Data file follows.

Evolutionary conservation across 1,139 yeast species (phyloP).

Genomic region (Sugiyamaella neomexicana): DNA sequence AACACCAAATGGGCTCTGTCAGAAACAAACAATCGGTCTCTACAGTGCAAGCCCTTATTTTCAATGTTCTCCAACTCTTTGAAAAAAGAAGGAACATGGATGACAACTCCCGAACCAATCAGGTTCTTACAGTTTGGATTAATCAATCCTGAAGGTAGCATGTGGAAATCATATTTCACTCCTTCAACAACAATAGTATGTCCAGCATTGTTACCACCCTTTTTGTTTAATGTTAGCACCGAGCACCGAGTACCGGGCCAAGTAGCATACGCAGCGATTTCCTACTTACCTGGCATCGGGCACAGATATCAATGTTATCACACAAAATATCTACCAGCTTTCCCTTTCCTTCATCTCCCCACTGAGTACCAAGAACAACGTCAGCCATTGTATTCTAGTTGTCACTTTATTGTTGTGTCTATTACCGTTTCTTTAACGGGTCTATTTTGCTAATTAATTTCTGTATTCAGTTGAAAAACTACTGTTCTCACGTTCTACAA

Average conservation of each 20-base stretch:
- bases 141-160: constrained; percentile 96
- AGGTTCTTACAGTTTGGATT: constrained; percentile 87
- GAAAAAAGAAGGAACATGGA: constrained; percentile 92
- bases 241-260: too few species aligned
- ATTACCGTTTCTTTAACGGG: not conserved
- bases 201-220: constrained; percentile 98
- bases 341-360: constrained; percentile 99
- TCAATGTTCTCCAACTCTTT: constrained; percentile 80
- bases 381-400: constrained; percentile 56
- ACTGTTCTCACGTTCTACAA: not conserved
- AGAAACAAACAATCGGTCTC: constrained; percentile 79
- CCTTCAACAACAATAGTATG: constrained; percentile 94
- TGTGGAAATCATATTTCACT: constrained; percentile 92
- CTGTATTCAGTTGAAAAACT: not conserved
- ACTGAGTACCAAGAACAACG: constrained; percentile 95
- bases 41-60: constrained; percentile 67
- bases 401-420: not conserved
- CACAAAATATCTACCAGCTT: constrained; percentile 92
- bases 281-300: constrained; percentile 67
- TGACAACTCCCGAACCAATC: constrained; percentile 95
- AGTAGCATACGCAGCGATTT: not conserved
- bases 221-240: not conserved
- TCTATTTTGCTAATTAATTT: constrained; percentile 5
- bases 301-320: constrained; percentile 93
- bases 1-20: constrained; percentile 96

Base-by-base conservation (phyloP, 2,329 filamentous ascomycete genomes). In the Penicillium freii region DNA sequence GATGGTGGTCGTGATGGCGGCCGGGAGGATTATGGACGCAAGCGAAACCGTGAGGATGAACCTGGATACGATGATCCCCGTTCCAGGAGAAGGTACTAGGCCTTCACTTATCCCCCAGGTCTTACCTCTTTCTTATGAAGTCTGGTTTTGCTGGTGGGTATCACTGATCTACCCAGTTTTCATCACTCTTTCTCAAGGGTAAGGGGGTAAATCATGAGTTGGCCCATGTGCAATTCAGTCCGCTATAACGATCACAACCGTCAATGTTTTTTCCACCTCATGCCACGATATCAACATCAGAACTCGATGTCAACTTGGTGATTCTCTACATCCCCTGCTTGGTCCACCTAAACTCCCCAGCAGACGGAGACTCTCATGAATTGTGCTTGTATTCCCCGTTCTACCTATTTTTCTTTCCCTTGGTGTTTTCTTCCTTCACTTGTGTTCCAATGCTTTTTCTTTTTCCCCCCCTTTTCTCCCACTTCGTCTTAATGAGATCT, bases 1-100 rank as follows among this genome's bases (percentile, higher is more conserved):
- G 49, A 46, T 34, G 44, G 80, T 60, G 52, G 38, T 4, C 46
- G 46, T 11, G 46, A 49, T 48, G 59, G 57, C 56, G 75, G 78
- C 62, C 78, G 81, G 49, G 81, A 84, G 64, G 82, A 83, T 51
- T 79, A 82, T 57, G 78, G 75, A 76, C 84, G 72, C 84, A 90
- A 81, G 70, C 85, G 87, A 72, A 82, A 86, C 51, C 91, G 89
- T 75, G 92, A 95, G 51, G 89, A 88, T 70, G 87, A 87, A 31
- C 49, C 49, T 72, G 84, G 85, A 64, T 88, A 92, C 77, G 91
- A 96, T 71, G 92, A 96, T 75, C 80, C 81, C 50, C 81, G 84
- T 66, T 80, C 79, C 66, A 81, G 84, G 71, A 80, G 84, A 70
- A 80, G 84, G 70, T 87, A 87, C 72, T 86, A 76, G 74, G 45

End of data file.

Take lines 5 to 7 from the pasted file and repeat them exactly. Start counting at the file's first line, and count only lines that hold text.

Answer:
- AGGTTCTTACAGTTTGGATT: constrained; percentile 87
- GAAAAAAGAAGGAACATGGA: constrained; percentile 92
- bases 241-260: too few species aligned